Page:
Curtis Cokes, Hall of Fame champ, dies at 82

Photo+of+Curtis+Cokes+during+his+boxing+career

Associated Press

In this April 1969 file photo, welterweight boxer Curtis Cokes trains for his fight against José Nápoles in Los Angeles. Cokes, the Hall of Fame welterweight who became Dallas’ first world champion in 1966, has died. He was 82.

Associated Press

DALLAS Curtis Cokes, the Hall of Fame boxer who became Dallas’ first world champion in 1966, died on May 29. He was 82.

Erwin “Sparky” Sparks, Cokes’ partner at the Home of Champions Boxing Gym, told The Dallas Morning News that Cokes died Friday after a week of hospice care.

Cokes took the World Boxing Association welterweight title in 1966 with a unanimous decision over Manny Gonzalez in New Orleans. He added the World Boxing Council crown three months later with a unanimous decision over Jean Josselin at Dallas’ Memorial Auditorium.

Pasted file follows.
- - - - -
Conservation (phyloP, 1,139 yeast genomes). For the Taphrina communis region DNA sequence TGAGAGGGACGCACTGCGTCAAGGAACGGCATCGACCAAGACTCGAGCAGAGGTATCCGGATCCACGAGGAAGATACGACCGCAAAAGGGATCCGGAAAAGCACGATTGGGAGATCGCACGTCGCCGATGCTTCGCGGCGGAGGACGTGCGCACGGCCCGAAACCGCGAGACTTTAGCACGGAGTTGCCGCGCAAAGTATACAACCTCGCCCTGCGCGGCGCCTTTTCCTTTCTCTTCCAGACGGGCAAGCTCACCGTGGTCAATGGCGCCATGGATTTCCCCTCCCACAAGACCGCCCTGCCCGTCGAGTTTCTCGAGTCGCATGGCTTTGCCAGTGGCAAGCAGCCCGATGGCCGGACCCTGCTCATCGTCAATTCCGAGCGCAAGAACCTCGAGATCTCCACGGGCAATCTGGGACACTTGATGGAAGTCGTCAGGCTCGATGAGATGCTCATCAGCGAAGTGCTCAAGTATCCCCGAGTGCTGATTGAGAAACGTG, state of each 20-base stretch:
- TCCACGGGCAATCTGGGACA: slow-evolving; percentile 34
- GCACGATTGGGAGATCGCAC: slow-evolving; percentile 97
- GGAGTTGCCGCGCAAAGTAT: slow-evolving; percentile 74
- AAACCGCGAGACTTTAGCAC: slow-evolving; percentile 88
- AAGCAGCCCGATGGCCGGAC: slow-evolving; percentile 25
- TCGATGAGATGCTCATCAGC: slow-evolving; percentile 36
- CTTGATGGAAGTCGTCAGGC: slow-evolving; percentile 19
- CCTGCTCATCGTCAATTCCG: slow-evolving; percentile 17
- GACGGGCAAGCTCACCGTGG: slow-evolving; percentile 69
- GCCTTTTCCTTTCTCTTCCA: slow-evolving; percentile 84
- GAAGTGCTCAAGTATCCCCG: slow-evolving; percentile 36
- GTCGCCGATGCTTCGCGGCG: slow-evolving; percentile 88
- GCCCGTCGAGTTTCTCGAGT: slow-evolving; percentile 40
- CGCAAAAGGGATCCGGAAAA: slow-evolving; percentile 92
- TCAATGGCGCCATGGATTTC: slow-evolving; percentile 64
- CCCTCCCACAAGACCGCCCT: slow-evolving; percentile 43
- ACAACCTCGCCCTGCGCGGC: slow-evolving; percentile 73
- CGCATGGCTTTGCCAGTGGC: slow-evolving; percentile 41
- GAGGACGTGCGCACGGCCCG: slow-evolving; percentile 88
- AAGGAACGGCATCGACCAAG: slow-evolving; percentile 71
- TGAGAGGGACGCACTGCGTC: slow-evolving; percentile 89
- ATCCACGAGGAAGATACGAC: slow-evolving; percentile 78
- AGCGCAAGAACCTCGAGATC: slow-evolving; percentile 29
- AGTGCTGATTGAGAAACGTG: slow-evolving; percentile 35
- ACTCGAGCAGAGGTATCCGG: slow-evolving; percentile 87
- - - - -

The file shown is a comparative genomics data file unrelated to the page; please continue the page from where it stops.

Cokes lost the title to José Nápoles in 1969 at the Forum outside Los Angeles and dropped a rematch soon after in Mexico City.

Inducted into the International Boxing Hall of Fame in 2003, the 5-foot-8 Cokes fought 80 times from 1958 to 1972, finishing 62-14-4 with 30 knockouts. He later trained fighters at his gym.

Cokes starred in basketball and baseball at Dallas’ Booker T. Washington High School.

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